When it comes to making great sauces at home, the kind that will wow your family and friends, stock reductions make all the difference. Whether it’s a pan sauce using chicken, beef or fish stock that’s reduced in the pan or starting with a prepared beef / chicken glaze, if you want to create a classic “restaurant quality” sauce, you need to start with a quality stock or glaze.

Making a great stock at home is not hard to do and I urge you all to start making your own stocks. Making a glaze like demi glace (veal/beef) or glace de poulet (chicken) is a lot more complicated and a job you may not want to tackle or at least not that often.

If you want to learn more about demi glace, what it is and how to make it at home, check out this demi glace link.  There are also some links to a few commercial products I’ve tried and think are good alternatives to preparing it at home.

Alternative – Madeira Peppercorn Sauce

For those of you who love a nice “au poivre” sauce or peppercorn sauce in English, you can easily adapt the recipe above to make your own. Just substitute the 1/2 teaspoon black cracked peppercorns with 1 teaspoon drained green peppercorns in brine, coarsely chopped.

You can leave the mushrooms or exclude them depending on your preferences and now you have a delightful Madeira Peppercorn Sauce. This goes especially well with game meats like elk or venison.

My Top Choice for Demi Glace

There are several really good commercial Demi Glace products available now to home cooks. One of my favorites is Demi Glace Gold and it is available at a good price at Amazon. It is a bit more expensive than some of the other brands but that's because it is All-natural, no chemicals, non-GMO, no preservatives, no MSG, and no fillers. I've been using this product for more than 20 years for my sauces, soups, stews and stocks and think you will enjoy it too.

More Than Gourmet Classic French Demi-Glace, 1.5 Ounce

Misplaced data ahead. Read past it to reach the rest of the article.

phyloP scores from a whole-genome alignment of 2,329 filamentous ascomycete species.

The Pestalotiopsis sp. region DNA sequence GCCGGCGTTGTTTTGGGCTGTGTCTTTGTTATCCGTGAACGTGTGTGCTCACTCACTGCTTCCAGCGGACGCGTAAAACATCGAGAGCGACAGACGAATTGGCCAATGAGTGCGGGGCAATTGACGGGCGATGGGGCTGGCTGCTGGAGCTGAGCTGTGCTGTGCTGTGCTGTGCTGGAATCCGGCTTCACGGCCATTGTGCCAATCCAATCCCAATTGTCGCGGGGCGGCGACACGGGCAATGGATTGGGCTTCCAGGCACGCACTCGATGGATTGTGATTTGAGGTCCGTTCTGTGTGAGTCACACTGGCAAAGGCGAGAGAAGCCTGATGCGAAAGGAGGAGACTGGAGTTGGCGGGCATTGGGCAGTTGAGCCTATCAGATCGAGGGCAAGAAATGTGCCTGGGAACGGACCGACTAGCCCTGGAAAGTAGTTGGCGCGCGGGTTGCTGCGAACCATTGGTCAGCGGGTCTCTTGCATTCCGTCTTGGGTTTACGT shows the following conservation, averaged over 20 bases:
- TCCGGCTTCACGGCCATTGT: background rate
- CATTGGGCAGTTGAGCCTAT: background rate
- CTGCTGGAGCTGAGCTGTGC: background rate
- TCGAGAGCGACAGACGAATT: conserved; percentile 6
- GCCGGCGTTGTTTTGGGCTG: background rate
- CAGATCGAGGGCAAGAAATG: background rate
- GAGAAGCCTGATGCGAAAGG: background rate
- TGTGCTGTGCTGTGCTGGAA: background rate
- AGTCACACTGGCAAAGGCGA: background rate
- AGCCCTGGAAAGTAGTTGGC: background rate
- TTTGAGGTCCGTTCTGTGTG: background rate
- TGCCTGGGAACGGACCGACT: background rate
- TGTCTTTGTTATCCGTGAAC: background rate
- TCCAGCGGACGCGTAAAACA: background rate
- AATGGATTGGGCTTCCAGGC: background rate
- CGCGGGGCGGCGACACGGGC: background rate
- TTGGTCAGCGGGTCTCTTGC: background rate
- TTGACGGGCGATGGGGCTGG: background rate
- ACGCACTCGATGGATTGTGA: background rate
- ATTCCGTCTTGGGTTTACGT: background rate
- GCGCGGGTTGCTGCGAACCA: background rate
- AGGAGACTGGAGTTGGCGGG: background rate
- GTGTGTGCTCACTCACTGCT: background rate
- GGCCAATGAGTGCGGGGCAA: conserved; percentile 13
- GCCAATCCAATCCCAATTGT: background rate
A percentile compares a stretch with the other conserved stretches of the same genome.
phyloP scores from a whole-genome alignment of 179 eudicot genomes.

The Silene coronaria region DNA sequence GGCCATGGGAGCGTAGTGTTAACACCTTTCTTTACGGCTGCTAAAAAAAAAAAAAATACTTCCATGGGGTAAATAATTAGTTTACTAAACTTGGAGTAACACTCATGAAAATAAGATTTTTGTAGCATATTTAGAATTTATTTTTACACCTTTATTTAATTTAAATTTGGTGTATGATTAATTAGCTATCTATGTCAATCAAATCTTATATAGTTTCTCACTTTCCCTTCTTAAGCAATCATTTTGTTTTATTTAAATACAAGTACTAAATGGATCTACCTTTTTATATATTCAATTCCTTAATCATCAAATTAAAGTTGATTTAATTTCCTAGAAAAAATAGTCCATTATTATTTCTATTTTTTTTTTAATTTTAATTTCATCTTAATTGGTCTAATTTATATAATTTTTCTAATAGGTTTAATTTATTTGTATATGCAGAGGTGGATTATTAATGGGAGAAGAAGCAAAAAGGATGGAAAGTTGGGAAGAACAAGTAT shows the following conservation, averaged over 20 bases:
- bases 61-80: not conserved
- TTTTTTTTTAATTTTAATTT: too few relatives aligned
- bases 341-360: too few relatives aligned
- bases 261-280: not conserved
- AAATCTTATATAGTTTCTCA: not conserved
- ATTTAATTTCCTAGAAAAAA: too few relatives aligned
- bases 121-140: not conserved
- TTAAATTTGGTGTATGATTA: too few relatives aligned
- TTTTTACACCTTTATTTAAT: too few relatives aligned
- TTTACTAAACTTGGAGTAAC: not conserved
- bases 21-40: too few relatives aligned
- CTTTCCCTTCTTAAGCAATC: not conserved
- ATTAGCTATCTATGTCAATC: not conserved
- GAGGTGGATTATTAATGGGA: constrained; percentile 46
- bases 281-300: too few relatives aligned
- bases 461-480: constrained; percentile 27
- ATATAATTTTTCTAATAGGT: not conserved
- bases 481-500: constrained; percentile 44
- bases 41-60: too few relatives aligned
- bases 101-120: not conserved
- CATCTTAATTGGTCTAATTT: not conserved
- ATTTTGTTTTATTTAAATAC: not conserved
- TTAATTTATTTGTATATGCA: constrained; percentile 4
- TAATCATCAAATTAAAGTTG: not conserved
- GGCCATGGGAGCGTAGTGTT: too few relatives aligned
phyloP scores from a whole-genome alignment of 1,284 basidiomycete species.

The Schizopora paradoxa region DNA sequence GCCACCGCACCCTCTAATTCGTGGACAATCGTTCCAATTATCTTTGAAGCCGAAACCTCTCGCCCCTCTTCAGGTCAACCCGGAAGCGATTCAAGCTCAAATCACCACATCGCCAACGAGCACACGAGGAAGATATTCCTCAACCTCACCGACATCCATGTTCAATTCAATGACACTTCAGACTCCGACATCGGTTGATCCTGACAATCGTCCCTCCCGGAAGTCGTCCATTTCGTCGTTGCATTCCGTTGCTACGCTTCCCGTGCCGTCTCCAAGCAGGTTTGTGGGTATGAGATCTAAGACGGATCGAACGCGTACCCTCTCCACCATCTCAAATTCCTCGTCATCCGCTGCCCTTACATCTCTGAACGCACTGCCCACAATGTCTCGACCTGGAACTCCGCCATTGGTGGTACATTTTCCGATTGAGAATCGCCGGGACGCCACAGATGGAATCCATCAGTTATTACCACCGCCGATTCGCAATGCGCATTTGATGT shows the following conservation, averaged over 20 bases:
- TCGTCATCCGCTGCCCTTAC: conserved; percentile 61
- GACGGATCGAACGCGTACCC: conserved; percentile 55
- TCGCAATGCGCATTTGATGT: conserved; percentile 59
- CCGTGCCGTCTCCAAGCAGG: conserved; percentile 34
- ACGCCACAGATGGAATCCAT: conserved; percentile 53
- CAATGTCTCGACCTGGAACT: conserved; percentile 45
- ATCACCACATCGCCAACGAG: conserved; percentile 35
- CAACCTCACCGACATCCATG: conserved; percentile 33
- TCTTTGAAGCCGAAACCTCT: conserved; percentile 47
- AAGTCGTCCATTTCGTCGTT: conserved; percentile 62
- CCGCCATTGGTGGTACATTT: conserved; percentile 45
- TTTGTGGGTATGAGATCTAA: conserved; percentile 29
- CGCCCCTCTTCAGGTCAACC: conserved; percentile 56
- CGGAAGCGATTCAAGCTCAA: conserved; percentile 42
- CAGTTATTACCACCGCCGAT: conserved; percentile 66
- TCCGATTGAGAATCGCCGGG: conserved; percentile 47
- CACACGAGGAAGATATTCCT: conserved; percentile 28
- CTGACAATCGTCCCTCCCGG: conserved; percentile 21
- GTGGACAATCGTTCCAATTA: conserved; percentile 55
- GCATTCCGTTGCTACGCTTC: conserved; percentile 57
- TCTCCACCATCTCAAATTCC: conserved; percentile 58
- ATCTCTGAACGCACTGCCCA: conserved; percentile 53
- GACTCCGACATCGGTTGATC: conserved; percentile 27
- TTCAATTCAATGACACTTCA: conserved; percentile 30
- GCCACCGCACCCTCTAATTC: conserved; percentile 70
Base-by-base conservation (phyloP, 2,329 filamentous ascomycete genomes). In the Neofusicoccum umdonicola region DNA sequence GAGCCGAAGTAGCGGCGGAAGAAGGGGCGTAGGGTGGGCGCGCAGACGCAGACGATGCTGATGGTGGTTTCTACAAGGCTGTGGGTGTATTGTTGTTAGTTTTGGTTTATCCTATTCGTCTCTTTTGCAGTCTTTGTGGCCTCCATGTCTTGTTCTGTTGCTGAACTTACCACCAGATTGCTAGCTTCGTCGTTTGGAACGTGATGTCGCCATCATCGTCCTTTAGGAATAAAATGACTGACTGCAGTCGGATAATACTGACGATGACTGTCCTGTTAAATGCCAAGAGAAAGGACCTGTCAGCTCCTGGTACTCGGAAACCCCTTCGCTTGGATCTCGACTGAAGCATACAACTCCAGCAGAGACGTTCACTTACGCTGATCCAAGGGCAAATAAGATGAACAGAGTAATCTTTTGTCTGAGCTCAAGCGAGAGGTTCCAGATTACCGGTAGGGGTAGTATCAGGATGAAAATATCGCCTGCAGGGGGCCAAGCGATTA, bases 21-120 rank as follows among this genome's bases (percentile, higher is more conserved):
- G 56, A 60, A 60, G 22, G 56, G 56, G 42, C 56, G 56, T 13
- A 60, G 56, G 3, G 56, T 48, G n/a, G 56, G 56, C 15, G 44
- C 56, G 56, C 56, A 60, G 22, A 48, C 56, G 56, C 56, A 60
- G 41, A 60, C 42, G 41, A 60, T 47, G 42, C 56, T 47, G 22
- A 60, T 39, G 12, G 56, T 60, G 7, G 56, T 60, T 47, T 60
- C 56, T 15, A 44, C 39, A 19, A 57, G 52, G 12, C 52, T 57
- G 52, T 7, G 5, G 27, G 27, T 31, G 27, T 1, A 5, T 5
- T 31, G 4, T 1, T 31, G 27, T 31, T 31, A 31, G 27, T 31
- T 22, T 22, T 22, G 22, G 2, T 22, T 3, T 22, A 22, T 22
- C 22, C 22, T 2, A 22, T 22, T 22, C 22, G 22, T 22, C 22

Last modified on Mon 30 September 2019 2:35 pm

Comments (11)

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  1. Peggy Ann Kiley says:

    Excellent recipe! I de like to copy it when i get home.

  2. Rayya Mahan says:

    J. Pepin made a coffee sauce with Madeira wine.

  3. Christen says:

    How am I supposed to remove the mushroom from a pan of finely chopped charlottes and butter

  4. Leo says:

    I know what I ask changes your recipe completely but will this work substituting the Madeira with Marsala and omitting the pepper? Thanks.

  5. Lori says:

    Thank you! I am going to try this recipe at home. I tried the Pasta da Vinci @ Cheesecake Factory for the first time – LOVED the madeira sauce so I’ll enjoy trying to recreate at home.

  6. Megan Carney says:

    Where is everyone finding Madeira wine? My mom is in love with the Pasta DaVinci from Cheescake factory and i cannot find the wine anywhere.

  7. Brenda says:

    Megan :
    Maderia is classified as a “ fortified “ wine – ie, one to which a distilled spirit is added ; in this case “ Poncha “ is used. ( it is the traditional alcoholic drink from the island of Madeira, distilled from sugar cane to which lemon juices & honey & sugar are added ). That said, your liquor store may display Maderia near Port, Sherry, Marsala or Vermouth, as they too are “ fortified “.

    Kind Regards,

    PS: if you “ luck in “ to getting hold of the recipe from the Cheesecake Factory, go crazy & share it with us !